Netherlands expels Russian diplomats suspected of spying on high-tech sector
Two Russian diplomats accused of being spies were in the process of being expelled from the Netherlands, said Dutch intelligence service AIVD. The two were both registered as diplomats but were actually intelligence agents of the Foreign Intelligence Service (SVR), the AIVD alleged.
The first was said to have taken an active roll in an espionage scheme targeting the high-tech sector in the Netherlands. He established a network of sources involved in technology and science, either by actively working in the fields or having done so in the past. In some cases, the agent paid sources for access to secret information, the AIVD said.
Allegedly, the second operative helped facilitate the scheme. A third person considered to be a source to the agents was reported to immigration service IND.
The AIVD said on Thursday that the plot probably damaged the targeted organizations, and may have had a negative impact on the Dutch economy and the country's national security. It did not disclose details which organizations were hit in the scheme, but they said they made official notifications to businesses and one higher education institution so they can respond.
The information sought was "about artificial intelligence, semiconductors and nanotechnology, among other things. Much of this technology is useful in both civil and military applications," the AIVD said.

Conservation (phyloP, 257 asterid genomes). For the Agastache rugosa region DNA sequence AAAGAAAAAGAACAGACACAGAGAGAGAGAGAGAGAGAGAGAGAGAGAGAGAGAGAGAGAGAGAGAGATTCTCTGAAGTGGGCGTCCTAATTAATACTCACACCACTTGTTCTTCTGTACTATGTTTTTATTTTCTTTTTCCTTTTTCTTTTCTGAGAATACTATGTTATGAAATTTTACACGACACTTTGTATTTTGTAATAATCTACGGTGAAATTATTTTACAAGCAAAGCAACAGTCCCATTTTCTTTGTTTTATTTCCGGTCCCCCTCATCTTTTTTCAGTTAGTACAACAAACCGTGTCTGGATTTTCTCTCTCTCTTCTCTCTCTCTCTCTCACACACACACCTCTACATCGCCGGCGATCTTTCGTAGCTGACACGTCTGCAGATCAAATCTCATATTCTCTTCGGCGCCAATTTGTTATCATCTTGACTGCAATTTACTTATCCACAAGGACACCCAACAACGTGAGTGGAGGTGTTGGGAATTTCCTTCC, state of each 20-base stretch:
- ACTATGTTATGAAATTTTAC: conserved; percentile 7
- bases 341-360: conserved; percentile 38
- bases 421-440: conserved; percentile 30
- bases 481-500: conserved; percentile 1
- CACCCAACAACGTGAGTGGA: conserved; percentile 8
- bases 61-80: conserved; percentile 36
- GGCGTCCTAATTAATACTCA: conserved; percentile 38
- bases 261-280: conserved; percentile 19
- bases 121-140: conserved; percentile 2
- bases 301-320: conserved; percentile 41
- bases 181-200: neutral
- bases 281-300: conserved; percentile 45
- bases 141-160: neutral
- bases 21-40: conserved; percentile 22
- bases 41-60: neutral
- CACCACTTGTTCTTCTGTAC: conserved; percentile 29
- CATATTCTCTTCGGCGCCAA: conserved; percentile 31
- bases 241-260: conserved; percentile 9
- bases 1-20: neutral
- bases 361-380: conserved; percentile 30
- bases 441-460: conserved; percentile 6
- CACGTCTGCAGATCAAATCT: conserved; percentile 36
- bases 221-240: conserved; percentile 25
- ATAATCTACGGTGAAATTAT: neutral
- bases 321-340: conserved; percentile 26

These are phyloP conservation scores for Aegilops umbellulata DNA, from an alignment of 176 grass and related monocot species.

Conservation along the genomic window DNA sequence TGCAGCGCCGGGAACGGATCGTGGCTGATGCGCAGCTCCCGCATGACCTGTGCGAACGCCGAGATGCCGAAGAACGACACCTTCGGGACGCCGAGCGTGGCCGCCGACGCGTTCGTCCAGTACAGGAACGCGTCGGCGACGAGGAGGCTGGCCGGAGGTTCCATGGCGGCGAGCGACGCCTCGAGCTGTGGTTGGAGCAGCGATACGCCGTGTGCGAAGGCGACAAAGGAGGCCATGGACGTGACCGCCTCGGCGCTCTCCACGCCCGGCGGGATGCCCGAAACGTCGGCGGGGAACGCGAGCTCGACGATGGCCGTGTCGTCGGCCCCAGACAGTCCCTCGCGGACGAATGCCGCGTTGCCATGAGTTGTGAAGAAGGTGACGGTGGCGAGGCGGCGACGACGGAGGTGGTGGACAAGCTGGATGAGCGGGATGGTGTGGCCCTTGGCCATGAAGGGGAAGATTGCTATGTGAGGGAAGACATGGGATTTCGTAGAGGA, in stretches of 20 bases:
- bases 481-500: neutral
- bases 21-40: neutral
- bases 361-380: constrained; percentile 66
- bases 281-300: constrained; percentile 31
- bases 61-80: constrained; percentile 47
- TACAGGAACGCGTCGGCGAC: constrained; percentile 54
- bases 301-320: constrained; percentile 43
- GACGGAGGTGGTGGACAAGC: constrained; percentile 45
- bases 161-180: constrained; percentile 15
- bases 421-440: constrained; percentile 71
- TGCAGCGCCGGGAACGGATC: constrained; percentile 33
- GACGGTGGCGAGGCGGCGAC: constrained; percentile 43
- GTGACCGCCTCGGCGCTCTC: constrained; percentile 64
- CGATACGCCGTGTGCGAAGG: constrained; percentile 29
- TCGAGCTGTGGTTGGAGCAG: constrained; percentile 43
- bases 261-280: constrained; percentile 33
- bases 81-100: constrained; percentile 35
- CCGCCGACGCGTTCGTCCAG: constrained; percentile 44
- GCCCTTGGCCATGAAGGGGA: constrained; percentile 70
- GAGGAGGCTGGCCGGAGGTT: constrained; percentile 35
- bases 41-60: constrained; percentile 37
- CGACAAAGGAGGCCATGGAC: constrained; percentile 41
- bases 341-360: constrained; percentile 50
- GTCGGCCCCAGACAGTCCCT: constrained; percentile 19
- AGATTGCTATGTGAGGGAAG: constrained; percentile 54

Both of the diplomats were both declared "persona non grata" by the Dutch Ministry of Foreign Affairs. They will no longer be permitted to work as diplomats in the Netherlands, and will have to leave the country soon, the AIVD said.
The head of the intelligence service, Erik Akerboom, said, "We are protecting the strategic interests of the Netherlands by gathering intelligence that exposes this form of espionage." In a statement, he added, "We are also making our society aware of the risks of espionage, and we explain to companies, governments and educational institutions how they can prevent it."
A day earlier, the European Medicines Agency (EMA) said it was the target of a cyberattack. It was later confirmed that documents pertaining to the regulatory review of a Covid-19 vaccine candidate produced by Pfizer and BioNTech were accessed. The EMA is based in Amsterdam, and said it was cooperating with "law enforcement and other relevant entities."